Previous post production backup workflow

The previous way was to keep buying bulky external drives – messy, unorganised and risky!

Why I decided to invest in a safer system

I worked on two projects over the span of 1 week, the first project was a contracting role where my job was just to shoot and offload the raw footage. It was a piece to camera for a VIP who was in Adelaide for one day so it was very time sensitive. 

We did the shoot, gave the client the raw footage on location and I also backed it up on my hard drives as I usually do for 2 weeks. I rarely keep raw ‘footage only’ type jobs for much longer due to the volume of data I shoot per week.

3 weeks later I got a call out of the blue – the production company had lost the footage! This didn’t go down too well and we had to do a re-shoot.

The other job was a multi-cam performance where I was producing a series of clips. I had 3 camera operators shooting with me and the performance company supplied their own in-house sound engineer who was then going to send me the mastered sound files to sync to the multi-cam footage. Unfortunately he lost his sound files a few days later…. Disaster, he had to do a sound mix from scratch audio mix from the 4 cameras, it sounded very average!

For these two events to happen over the span of 1 week prompted me to solidify my post production backup workflow as I didn’t want what had happened to them, happen to me (and be wholly my fault)!

Video Production Backup Workflow Research

After weeks of researching online and speaking to a few colleagues in the industry I narrowed it down to either going with a DAS (direct access storage) or a NAS (networked access storage). A DAS is basically a large capacity and high speed hard drive connected directly to your computer similar to a traditional hard drive and while these do have their place, I decided it wasn’t right for me as it didn’t provide the necessary RAID fall backs in case something went wrong.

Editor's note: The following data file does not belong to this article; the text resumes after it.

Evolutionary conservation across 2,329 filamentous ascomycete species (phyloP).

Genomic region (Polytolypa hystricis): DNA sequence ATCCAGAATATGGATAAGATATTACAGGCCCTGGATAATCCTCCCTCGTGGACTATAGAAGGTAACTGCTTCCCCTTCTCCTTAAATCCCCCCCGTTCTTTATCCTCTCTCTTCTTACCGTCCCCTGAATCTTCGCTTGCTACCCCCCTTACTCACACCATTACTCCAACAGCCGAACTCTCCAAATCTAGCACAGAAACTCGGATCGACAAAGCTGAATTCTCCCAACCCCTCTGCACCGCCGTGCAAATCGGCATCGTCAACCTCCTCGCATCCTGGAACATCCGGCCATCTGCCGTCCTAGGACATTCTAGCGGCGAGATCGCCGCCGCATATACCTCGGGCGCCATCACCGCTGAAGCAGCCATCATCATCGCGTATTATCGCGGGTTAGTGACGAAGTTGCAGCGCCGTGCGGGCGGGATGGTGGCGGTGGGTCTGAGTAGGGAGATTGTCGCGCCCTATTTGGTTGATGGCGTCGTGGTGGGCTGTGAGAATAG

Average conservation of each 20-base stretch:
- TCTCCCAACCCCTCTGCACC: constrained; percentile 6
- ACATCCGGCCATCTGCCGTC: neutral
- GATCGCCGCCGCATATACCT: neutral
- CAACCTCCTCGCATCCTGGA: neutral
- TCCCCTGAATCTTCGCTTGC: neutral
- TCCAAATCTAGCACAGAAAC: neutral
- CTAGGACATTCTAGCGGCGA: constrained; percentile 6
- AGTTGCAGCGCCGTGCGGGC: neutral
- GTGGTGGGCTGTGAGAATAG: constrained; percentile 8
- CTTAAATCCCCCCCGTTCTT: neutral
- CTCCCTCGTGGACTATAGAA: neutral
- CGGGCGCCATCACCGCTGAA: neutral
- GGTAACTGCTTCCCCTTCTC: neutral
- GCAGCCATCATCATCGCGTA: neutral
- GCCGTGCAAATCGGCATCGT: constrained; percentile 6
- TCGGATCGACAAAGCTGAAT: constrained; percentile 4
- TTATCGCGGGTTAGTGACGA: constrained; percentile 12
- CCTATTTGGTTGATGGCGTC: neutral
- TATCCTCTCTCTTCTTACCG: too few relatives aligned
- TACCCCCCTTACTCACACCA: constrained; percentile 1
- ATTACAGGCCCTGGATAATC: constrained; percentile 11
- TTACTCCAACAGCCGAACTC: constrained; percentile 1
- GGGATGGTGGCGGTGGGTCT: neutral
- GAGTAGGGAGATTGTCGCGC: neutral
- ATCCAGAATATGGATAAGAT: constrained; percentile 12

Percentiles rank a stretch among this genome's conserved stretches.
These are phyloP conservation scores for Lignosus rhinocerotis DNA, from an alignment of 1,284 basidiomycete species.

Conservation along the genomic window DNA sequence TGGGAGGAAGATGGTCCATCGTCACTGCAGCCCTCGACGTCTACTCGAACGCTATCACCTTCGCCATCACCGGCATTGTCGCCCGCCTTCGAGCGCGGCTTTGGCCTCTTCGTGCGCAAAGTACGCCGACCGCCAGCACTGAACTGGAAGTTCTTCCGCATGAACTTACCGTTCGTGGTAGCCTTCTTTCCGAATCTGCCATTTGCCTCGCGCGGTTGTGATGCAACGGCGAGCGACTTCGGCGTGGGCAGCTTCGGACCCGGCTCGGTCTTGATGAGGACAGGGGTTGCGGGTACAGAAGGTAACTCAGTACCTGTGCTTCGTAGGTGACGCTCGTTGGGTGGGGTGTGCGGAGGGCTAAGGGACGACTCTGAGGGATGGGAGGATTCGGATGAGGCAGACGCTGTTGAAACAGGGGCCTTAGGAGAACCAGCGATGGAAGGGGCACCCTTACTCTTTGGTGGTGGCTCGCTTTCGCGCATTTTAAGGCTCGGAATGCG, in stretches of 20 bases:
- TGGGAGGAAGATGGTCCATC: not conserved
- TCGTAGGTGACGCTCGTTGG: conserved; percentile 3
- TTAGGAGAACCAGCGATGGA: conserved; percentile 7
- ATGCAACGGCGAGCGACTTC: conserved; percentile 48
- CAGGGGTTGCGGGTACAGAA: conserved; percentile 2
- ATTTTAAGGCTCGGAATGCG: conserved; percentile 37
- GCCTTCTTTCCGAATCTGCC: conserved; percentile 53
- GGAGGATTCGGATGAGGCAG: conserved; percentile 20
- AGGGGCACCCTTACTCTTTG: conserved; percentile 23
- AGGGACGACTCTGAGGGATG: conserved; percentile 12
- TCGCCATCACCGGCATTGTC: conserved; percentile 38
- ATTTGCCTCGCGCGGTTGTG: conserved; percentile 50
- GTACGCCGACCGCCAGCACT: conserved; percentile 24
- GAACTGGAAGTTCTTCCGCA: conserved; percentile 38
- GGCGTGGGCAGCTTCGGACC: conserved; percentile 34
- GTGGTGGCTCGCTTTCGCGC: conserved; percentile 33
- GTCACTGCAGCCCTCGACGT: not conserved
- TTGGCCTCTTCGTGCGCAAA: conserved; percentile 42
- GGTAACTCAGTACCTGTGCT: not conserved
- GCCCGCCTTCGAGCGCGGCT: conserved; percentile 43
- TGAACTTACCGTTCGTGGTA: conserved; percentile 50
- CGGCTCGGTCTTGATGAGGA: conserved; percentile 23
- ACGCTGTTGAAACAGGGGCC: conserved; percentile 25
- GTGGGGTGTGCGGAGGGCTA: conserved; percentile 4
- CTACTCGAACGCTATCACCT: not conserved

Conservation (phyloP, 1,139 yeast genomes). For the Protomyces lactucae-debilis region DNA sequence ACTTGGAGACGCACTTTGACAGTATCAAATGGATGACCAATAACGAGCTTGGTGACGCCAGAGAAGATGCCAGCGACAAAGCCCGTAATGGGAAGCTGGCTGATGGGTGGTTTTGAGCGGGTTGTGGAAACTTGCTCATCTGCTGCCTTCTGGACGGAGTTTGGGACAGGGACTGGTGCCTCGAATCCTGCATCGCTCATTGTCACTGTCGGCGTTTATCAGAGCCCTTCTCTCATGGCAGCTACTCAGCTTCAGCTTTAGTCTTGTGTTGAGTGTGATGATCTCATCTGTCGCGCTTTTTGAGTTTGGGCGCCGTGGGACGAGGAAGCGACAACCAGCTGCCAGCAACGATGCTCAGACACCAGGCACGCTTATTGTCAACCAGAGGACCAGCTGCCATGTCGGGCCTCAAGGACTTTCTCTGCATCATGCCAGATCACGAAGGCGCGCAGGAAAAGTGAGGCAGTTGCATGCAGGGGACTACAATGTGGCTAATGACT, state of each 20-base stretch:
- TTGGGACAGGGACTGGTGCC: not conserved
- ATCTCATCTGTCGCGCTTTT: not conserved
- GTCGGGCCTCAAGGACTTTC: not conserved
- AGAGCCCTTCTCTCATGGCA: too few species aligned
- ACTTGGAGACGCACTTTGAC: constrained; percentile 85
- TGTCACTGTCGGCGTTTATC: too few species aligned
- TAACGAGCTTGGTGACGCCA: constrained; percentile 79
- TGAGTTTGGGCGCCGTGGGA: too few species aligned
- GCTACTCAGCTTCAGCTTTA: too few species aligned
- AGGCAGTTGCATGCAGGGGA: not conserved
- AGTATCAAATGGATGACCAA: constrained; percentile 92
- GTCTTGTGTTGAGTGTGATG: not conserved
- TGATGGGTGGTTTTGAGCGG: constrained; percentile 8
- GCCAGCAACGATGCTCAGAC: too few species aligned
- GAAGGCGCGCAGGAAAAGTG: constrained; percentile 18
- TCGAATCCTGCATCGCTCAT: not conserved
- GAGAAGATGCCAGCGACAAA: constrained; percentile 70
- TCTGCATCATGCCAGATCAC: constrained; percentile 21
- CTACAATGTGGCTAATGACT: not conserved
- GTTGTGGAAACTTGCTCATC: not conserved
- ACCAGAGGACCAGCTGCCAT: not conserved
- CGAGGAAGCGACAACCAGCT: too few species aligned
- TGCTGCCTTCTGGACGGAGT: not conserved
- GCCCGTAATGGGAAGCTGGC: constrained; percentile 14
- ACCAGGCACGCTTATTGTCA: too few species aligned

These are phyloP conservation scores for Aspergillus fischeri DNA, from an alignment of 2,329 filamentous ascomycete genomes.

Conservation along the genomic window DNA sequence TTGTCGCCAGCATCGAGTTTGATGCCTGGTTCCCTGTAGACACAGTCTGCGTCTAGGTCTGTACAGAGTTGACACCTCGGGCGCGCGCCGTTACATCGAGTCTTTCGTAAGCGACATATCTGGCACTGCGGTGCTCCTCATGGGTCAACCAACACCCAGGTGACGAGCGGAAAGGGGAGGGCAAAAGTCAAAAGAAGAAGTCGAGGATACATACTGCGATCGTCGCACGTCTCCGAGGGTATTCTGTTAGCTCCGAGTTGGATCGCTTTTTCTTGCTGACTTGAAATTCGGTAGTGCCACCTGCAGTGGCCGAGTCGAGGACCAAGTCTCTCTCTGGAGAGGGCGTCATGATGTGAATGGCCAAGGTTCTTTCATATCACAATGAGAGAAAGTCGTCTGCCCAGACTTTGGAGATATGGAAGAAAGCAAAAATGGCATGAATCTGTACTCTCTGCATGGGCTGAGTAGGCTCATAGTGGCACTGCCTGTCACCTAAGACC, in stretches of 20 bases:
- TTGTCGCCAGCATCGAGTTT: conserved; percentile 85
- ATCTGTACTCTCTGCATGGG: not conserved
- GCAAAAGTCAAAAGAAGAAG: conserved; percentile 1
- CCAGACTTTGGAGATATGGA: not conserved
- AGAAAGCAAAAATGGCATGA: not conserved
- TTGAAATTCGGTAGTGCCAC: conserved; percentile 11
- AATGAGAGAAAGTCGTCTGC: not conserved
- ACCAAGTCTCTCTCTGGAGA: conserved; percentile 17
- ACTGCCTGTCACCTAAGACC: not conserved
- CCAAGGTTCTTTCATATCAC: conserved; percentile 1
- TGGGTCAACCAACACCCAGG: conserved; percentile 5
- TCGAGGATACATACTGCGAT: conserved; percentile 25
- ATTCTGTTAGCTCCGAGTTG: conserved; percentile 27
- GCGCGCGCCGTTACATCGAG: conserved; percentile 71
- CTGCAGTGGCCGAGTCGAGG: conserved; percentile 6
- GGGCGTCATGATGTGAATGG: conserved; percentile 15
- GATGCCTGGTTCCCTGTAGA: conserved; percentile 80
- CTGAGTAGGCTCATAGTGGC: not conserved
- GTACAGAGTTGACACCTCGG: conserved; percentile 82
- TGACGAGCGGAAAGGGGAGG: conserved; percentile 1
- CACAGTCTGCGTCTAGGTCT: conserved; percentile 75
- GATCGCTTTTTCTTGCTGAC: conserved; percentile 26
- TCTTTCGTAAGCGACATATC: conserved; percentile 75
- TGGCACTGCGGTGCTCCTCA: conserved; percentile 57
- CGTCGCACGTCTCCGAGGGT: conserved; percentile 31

I decided to take the plunge and learn all about Network Access Storage. A NAS is a standalone device / server that houses hard drives and connects to a network instead of connecting to your computer directly. 

They rely on their own processors and operating systems and can run a suite of software applications. You can also access this private server from the cloud, anywhere with internet access.

Which NAS to choose?

Choosing the best NAS for my needs came down to a few key features:

  • Drive bays

I wanted to have enough drive bays inside the NAS to be able to store around 12 -18 months worth of video projects without having to swap out new drives. On average, I generate between 250Gb to 1Tb worth of data per week so I settled on a 4 bay NAS.

  • Network speed

The intention was never to be able to edit full time off the NAS (I will cover this later in the article), but I did want the flexibility to be able to comfortably edit 4k footage off the NAS if needed. This would be great for a quick edit on archived projects, showreels and to be able to access various assets quickly.